Tell us some of your war stories regarding charity and fund raisers:
Megan hasn’t done that yet, this is only her second convention, but it’s something she’s very interested in doing in the future.
Alicia wants to be the local superhero. Recently her and a bunch of her friends put together a Cosplay calendar. The funds are going to go towards hurricane survivors. The calendar is all Cosplayers.
Aspen is part of two local charity groups. It’s wonder and fulfills the soul. The children that you help think you are that character. Once time she dressed as Princess Jasmine and there was a little girl who would not let go of her because she thought she WAS Princess Jasmine. These children need you. When you go to see these kids that are dying, you are Batman. That’s one of my horror stories.
What is a taboo context or place that is a place you would never do Cosplay?
Megan thinks she would Cosplay anywhere. Growing up she went to Catholic school. And her parents let her dress herself. She dressed as the Pink Power Ranger and went to school and was sent home.
Jennifer asks about a funeral?
Megan thinks that if it was a person who was really into Cosplay, then it might be appropriate. But that’s one scenario that she didn’t think of.
Alicia knew a guy that dressed up as a character and wore it every time he worked out. Maybe that was his motivation.
Aspen has heard of marriages where the entire audience dresses up. It’s a cool break from the normal. Last year she wore a Poison Ivy costum to the U, and was escorted off campus because it was a little riske.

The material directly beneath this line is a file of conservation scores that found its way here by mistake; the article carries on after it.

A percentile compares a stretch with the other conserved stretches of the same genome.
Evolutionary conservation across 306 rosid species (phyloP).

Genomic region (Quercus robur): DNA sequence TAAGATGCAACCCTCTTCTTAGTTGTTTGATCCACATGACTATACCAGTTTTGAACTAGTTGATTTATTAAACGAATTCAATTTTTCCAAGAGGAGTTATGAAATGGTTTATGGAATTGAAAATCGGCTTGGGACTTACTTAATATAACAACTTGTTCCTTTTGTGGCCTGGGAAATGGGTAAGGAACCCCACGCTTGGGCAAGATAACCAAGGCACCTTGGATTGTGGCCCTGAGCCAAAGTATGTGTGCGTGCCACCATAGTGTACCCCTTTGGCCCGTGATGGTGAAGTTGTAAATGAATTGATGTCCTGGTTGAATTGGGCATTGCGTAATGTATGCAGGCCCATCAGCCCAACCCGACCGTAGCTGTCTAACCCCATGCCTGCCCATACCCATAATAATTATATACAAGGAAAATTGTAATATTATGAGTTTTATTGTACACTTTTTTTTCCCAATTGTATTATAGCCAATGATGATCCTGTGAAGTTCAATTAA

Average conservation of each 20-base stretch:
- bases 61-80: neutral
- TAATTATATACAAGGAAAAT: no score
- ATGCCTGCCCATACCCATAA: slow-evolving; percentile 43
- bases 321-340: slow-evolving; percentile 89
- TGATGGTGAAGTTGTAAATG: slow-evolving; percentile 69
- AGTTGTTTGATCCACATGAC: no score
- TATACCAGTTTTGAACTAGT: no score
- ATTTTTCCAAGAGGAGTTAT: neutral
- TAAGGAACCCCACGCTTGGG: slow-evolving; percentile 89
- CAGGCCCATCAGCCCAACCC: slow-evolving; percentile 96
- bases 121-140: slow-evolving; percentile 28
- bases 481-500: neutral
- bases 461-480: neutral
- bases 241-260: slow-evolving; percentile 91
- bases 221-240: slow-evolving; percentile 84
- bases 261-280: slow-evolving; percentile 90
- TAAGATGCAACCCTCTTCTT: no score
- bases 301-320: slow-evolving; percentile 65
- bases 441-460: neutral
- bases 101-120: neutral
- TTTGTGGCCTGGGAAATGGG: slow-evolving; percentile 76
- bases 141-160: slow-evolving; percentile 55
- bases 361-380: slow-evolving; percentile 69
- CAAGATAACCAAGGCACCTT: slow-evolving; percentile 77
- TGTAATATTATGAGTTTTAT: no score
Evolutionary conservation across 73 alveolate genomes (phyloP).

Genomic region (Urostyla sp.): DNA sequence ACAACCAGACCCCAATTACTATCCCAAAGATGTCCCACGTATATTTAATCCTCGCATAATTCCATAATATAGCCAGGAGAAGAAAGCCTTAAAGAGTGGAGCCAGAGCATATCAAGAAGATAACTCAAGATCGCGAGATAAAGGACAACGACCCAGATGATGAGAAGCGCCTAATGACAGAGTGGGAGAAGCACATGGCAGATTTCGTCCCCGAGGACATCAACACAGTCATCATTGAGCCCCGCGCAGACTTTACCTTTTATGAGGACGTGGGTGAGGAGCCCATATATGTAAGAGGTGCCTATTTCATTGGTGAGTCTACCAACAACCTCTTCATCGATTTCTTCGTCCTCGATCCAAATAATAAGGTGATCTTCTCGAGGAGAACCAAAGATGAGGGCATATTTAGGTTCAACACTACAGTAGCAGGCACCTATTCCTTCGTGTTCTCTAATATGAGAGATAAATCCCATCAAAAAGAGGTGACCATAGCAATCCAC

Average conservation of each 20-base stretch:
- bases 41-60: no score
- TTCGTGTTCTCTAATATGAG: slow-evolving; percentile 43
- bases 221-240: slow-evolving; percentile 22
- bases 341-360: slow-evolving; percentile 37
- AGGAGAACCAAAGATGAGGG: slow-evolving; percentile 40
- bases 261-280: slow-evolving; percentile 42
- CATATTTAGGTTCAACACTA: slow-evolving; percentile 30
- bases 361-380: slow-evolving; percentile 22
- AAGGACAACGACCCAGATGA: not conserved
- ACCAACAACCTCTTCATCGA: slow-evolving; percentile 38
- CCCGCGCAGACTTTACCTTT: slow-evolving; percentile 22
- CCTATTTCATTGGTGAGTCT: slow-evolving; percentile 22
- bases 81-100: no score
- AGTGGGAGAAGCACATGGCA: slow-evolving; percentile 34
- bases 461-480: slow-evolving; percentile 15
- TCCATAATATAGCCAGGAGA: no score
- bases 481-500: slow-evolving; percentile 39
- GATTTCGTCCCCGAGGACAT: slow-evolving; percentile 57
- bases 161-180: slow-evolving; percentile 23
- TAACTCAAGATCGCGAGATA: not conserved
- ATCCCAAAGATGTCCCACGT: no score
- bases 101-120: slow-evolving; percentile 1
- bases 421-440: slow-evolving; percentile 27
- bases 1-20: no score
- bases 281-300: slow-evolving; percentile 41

Alicia mentions that you might get kicked out of a convention if you’re too naked. She’s seen Slave Lea’s get kicked out based on their body types.
Megan suggests that you can find an alternate skin. She’s thinking about doing a Witch Blade costume. She’ll try to find a different way she can wear it or a different version that would make sense to wear it in a place like this.
Alicia brings up weapons. You can’t bring a full machete into the con, it’ll get taken. You just have to have the orange caps on your guns.
What is going on in your head for Cosplayers in 3 words:
Megan: “Self-Expression, Creativity, Interpretation”
Alicia: “Self-Expression, Artistic Interpration, Creativity, Excitement”
Aspen: “Neurotic, Perfectionist, Performers”
Performing is a huge part of cosplay. Don’t be yourself when you’re Cosplaying. Incorporate that into your life for 3 days.
When working on a costume, what do you find as motivation to overcome obstacles?
Megan says that when you unstitch a costume so many times, you just have to decide that it’s going to work. She’s starting to make more completely homemade costumes. Certain parts you don’t know how to make, you just have to think about how happy building it will make you in the end. If this will be terrible, you just have to keep working on it. You can always go back and keep working on it.
Alicia mentions “feature creep”, where you could keep going forever. At some point you’ve got to realize that you’ve got it. She puts pictures up on her wall and uses that to help her visualize.
Aspen feels that you will never feel like there is stuff that you couldn’t fix. She’ll write broken seams off as “battle damage.”
Jennifer points out that you’ve got to watch out for the purists if you deviate from the original character at all. These people are enthusiastic.
How do you become part of the charity groups?
Depends on the group that you join. Some are really strict, if they interact with children or hospitals they are quite strict. There are several groups. It might help to know somebody in the group or do several trial runs to see how you come across as your character. They have a handler so they can stay in character the whole time. Get a referral into the group.
Where do you learn to get started?
Megan suggests just getting started. Just get started sewing and just do it.
Alicia points out that you can google it. There are a lot of online tutorials out there already and there are a lot of people sharing how to do this stuff.